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32 Brighton Street
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My day is like no one else’s you know. Unless maybe you know someone
else with a rare skin disease called Epidermolysis Bullosa! There are a
lot of us out there, although the incidence of EB is 1:50,000 – not rare
enough for me!
I start my day with an assessment of how much damage I did to myself
during the night. EB is a cruel disease which is diagnosed at birth and
changes its effects on a daily basis. Because my skin is so fragile and
blisters easily, my skin rubs off at the slightest touch, bump or fall.
I am covered with wounds over 50% of my body, and bandages everywhere
except my face. It is a tough way for a little kid to live.
My morning starts with a bath and dressing change which takes two
nurses, Mom or Dad, or a volunteer about an hour. This is torture for me
as I cannot sit still for that long and I am in pain. They unwrap one
part of my body at a time, assess the skin, wash and rinse me and then
rinse my skin with bleach or vinegar solution to kill the bacteria that
has colonized my skin. My skin is then dried and antibiotics and
moisturizers are applied. I am then wrapped in special dressings from
Sweden made of silicone and covered in gauze and tubifast. It is like
living in a sauna. But I have THE most wonderful nurses in the world:
Diane, Nicole, Pat, Theresa and Ellen, and they make it all as easy for
me as they can. I love them to death and my family gives thanks for them
Once all this is done, my day of medications, therapy, oral hygiene and
more bandaging continues. I have a PT, OT and Speech Therapists who come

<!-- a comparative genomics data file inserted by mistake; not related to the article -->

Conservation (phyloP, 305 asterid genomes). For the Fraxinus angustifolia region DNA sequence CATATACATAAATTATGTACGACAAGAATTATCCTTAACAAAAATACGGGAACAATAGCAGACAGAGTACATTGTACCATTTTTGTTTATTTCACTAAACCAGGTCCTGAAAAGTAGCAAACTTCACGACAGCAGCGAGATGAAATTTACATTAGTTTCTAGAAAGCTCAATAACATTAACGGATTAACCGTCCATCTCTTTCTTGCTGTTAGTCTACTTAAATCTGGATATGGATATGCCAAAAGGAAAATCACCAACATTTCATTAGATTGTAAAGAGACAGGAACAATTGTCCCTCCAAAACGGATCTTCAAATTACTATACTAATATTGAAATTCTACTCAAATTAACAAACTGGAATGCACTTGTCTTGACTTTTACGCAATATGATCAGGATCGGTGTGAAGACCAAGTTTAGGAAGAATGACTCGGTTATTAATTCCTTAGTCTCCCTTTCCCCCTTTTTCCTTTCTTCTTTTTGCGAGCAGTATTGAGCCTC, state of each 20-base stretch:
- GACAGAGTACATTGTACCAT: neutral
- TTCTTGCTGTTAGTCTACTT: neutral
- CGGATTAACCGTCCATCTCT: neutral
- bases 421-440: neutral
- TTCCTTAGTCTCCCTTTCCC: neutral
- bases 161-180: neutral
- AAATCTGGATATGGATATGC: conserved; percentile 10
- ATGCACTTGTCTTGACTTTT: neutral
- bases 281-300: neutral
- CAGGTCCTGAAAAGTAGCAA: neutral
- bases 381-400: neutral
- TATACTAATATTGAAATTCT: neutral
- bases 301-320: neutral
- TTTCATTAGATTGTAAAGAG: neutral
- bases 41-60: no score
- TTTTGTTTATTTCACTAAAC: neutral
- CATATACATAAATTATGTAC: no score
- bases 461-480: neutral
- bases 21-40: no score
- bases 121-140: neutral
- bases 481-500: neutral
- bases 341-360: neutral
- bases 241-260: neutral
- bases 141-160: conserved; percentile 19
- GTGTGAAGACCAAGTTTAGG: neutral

during the day to work on my hands, feet and mouth which continues to
blister and hurt. On those days, I cannot eat or drink until the blister
on my tongue pops – this is very painful as you can imagine.
If I am having a good day, there will also be no blisters in my eyes.
This is THE most painful thing I deal with. There is no treatment for
corneal erosions, as they are called, so I must sit quietly with someone
I love and keep my eyes closed and take my pain medications until the
erosion heals and I can open my eyes again.
After my day nurse leaves, it is play time with my siblings, Teague and
Kalilla, and time to watch my favorite movies. My evening nurse or Aide comes
later in the day to re-check my bandages, prepare my medications and
take care of the enormous job or ordering and stocking medication and
supplies. I spend many of my days at Columbia Presbyterian where I am
followed by Dermatology, Infectious Disease, Pain Management, G.I./Nutrition,
Dentistry and Hematology. That can really keep a guy busy.
We are waiting for a day for me that is nothing like the one I just
described. A day free from pain and suffering and worry. There is no
cure for EB at this time, only bandages and pain medications. If gene
therapy & stem cell research ever becomes a reality, there is hope for a cure. Research going on in
Stanford Ca. will go to human trials in a few years and may have hope of
a treatment for RDEB. Until then, we are spending our days praying for a
cure and hoping I survive the infections and anemia of childhood. I need
a cure well before my first bout of squamous cell carcinoma, as this
will surely kill me.
If it is in your means, please help spread the word about EB, help
increase EB awareness, visit my website for updates on me and the New
York DebRA Support Group, wear an “EB Awareness” bracelet proudly and
loudly, and please remember me and my other EB friends in your prayers.
Tomorrow is another day and my family continues to hold out hope for a
better day for me….